As you might remember, when I posted about Dylan's emergency room visit and mystery injury, I hypothesized that the explanation for his rapid healing must be that he has some type of Wolverine-like mutant gene. Well, here is even more reason to prove this theory true...
This summer, we noticed Dylan's right thumb was bent and took him to the doctor to have it checked out. Turns out, he had a congenital condition called a trigger finger, which means there was a knot on the tendon at the bottom of the thumb that was not allowing the thumb to straighten all the way. He most likely had this condition since birth, but as he grew older it became more visible. The only way to really fix a trigger finger is through a simple surgery, so we scheduled the procedure for this past Thursday.
My anxiety started kicking in about two weeks ago. I knew the surgery was simple and quick, but I couldn't help being nervous. Images of my son undergoing general anesthesia and lying in an operating table kept popping into my mind. My stomach was in knots. I was so tense the muscles in my shoulders and back started aching. I couldn't sleep. I couldn't eat. I couldn't think straight.
Not surprisingly, the weekend before the surgery, I developed a fever and sore throat. On Monday, Dylan started coughing and sneezing. Oh, no! He was getting a cold right before his surgery! Worried, I called the doctor's office. The said that unless he had a fever, they could proceed with the surgery as scheduled. I monitored Dylan closely for the next few days, and although his cough seemed to get worse, he never developed a fever, so on Thursday morning, Bill and I woke up at the crack of dawn, carried a still-sleeping Dylan to the car, and headed out to the hospital.
When we arrived, we were taken to a room while we waited for the anesthesiologist and the surgeon to arrive. Dylan knew exactly what was going on and was very friendly and helpful with all the nurses and staff that kept coming into the room. He did not seem nervous at all, and proudly showed off the 'ouchie' that needed to be 'fixed' to all who asked.
After we spoke to the anesthesiologist and the surgeon, Dylan was given a sedative (or 'happy juice,' as we called it) to relax him. Ten minutes later, he was lying in his stretcher, giggling happily, ready to be wheeled out to the operating suite. We walked him down the hall to the surgical wing, and then it was time to kiss him goodbye and continue on our way to the waiting room.
Up until this point I had managed to hold myself together relatively well, but seeing my son being wheeled away from me, I couldn't stop the tears from rolling down my cheeks. In the waiting room, I checked the screen with Dylan's patient number every five minutes to see how the surgery was progressing. Before I knew it, the doctor was coming out to talk to us, letting us know that all was well and that we'd be able to see Dylan shortly.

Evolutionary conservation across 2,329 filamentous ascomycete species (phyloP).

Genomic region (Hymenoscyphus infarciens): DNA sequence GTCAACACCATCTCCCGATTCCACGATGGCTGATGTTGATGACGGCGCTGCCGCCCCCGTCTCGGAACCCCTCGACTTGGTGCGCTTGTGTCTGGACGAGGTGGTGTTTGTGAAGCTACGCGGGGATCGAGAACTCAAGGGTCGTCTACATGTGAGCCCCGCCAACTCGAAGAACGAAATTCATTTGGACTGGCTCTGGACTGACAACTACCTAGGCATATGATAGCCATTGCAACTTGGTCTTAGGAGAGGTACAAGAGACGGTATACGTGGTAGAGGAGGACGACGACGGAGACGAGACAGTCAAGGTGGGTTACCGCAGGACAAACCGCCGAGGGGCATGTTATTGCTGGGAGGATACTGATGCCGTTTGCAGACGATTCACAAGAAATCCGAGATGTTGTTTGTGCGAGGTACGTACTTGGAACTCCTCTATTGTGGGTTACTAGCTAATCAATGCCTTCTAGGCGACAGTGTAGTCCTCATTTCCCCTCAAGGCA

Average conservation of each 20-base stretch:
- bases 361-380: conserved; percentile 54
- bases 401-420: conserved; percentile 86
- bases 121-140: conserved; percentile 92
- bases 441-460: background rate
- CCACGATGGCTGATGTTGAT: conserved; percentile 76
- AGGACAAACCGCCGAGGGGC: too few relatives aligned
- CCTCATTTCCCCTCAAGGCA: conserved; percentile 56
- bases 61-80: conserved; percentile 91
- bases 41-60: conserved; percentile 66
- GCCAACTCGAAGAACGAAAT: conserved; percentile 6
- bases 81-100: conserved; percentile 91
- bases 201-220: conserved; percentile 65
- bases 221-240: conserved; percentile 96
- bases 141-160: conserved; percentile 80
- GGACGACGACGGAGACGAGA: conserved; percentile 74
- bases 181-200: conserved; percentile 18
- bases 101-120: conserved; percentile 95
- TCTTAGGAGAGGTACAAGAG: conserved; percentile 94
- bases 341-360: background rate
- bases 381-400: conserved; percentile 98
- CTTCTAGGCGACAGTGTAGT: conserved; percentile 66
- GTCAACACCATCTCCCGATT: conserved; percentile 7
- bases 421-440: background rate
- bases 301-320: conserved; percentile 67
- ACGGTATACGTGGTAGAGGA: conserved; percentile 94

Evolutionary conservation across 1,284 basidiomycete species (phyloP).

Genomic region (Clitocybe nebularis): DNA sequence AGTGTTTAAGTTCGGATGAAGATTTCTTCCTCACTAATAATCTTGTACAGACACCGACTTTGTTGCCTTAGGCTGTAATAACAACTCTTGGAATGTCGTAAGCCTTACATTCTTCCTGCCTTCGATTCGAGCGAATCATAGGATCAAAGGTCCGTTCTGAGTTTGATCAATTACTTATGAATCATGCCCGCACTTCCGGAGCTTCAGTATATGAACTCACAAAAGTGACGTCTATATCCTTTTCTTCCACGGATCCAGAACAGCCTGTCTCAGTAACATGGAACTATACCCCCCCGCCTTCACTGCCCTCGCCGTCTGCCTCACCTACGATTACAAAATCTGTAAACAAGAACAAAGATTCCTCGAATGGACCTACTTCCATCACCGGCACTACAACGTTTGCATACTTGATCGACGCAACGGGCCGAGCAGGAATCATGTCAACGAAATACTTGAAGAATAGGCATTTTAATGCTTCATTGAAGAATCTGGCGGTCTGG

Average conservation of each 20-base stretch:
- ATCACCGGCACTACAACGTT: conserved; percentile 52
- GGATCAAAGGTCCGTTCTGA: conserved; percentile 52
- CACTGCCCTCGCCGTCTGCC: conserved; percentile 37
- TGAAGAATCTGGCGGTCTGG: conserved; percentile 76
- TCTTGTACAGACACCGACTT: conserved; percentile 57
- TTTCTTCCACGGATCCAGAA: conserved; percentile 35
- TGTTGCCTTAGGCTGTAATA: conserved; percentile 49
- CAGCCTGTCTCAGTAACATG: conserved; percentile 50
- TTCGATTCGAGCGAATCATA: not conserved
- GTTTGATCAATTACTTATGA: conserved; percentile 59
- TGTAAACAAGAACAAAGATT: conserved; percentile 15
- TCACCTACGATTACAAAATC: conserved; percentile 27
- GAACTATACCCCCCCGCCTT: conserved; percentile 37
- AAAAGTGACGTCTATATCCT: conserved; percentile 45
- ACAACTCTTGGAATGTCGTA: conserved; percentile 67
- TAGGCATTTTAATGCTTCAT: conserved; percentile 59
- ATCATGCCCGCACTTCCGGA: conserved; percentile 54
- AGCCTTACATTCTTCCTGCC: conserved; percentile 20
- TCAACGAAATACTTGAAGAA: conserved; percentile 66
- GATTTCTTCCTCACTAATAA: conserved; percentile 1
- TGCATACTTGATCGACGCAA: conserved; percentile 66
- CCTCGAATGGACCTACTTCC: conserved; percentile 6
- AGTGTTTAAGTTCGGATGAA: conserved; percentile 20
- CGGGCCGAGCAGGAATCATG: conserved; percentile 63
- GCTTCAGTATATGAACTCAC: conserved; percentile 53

The recovery room was by far the worst part of the whole ordeal. Dylan was so out of it from the anesthesia that I don't think he was even aware we were there, and was crying and screaming and trying to take off his bandage and his IV. I tried to hold him, but he was squirming so much I couldn't grab a hold of him, so Bill sat on a wheelchair and we sat Dylan in his lap. After a few minutes of crying, he fell asleep. When he woke up 45 minutes later, he was almost back to normal. By the time we got in the car, he was completely alert.
When we arrived home from the hospital, I tried to give him some oatmeal, figuring it would be best to have something soft in his stomach since he hadn't eaten in about fifteen hours. He took two bites of the oatmeal and said "Mama, chips, guacamole." So much for the theory that we'd have to ease him back to normal!
Not even an hour after we got home from the hospital, Dylan was running around outside, kicking soccer balls and acting as though nothing had happened. His bandage didn't seem to bother him at all, nor was he in any kind of pain. We went to his cousins' house so he could show off his bandage to Justin and Jack, then went to the Halloween store and looked at decorations. I kept him home from school on Friday, but I think he could have went without having any problems. Dylan has not once complained of pain, not once seemed bothered by his bandage. He has never acted as though he is in any kind of discomfort, and has never had any issues using his left hand instead of his right.
I am in awe. If I had been the one to get surgery, it would probably have taken me a good two weeks to get back to doing some of the things he was doing within mere hours of leaving the hospital. I was anticipating some difficult days of Dylan being in pain and out of it, and I can't even begin to tell you how glad I am that none of that ever happened. Thank goodness he has recovered so quickly, and hooray for the Wolverine gene!